Did you try to find out the "exhaust time" wasted when your company start building products based on the wrong requirements? If not, have a discussion with you managers, they surely can estimate.

but maybe good preparation extinguish the free flow of ideas and the creativity

Just wait until you find out the amount of creativity you will have when you are asked questions and you do not have answers. Especially in a "big" meeting between companies, when the managers expect "magic", and you do not even have coal.


... maybe good preparation extinguish the free flow of ideas and the creativity. These are fine matters, but still they matter a lot in good product design.

Creativity depends on a good grasp of the possibilities and impossibilities of the domain, the strengths and weaknesses of the tools and resources used. That information is your stage and actors, your orchestra, your paintbrushes and your chisels.

Sitting in a meeting inventing fanciful solutions that could never possibly work isn't creative, it's a waste of time.

The one risk of over-preparation is if you take without question some "generally-accepted knowledge" that certain things are impossible rather than merely difficult, usually-undesirable, or simply novel. Now you know that's a danger, you can head it off by digging a little deeper when something is claimed to be obviously impossible.


First, I'd like to remind you of the 6 Ps:


You can swap out Planning with Preparation and the message is the same. You should absolutely plan for a client meeting. There are 2 sub-questions that essentially form the Main question:

  • Does this preparation bias you towards one solution or another and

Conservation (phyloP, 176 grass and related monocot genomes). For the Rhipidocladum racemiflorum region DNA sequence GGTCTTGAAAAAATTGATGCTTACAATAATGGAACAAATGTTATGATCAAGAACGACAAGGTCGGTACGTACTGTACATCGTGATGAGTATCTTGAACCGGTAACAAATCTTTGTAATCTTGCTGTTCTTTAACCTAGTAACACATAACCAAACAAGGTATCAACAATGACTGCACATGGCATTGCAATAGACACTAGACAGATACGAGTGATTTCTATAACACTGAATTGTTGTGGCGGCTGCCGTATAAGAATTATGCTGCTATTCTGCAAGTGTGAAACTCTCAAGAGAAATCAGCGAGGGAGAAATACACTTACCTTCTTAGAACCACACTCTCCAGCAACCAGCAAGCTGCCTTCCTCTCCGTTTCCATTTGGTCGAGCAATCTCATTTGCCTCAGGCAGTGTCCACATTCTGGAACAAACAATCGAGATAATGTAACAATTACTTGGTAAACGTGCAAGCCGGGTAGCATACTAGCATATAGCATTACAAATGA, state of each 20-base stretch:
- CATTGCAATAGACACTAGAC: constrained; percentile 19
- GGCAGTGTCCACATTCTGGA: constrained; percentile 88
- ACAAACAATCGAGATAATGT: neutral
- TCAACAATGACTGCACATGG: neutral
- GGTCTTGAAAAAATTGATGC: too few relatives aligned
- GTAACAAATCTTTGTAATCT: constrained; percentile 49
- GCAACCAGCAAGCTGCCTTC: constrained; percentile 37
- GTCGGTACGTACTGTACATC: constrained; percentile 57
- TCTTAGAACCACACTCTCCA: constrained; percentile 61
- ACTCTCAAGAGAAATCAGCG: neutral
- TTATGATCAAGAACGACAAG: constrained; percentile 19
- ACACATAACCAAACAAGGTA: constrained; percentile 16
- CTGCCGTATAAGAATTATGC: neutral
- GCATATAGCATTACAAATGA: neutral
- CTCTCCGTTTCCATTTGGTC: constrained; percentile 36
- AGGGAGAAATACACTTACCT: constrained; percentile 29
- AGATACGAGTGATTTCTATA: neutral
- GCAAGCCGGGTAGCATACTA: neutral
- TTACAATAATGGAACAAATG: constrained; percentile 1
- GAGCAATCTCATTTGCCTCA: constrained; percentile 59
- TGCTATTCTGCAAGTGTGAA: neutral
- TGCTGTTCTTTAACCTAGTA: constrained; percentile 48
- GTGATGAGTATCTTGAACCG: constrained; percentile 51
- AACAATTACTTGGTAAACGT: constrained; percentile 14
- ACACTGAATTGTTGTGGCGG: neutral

• What is the value (in terms of your time/resources) for this Prep?

I'll address the first one - Yes, it sort of does, but if you are aware of this, it's likely to be less of an issue than you think. For starters, we as Humans always have a bias - whether it's re-using known working methods or discounted other methods we've had bad experiences with - we all do it. In the majority of cases, the differences between what might be 'optimal' and what we actually deliver is so miniscule as to be mostly irrelevant.

All we can do, is be aware of our preferences and regularly ask ourselves if there are better solutions available.

Onto the next question - in terms of how much time to Prep for a meeting - 2:1 and 3:1 are the regularly cited ratios, however I've seen ratios up to 20:1 for technical/legal issues.

That is to say that for every hour of Meeting, you potentially could spend 20 hours preparing. If I think about big/critical presentations I've made to key stakeholders in the past, 20 hours of prep (2 and a half working days) seems about right.

So long as your clients and your management are happy with the time spent - then it's time well spent.

  • Were you a squaddie? Commented Feb 13, 2023 at 13:55

You must log in to answer this question.

Not the answer you're looking for? Browse other questions tagged .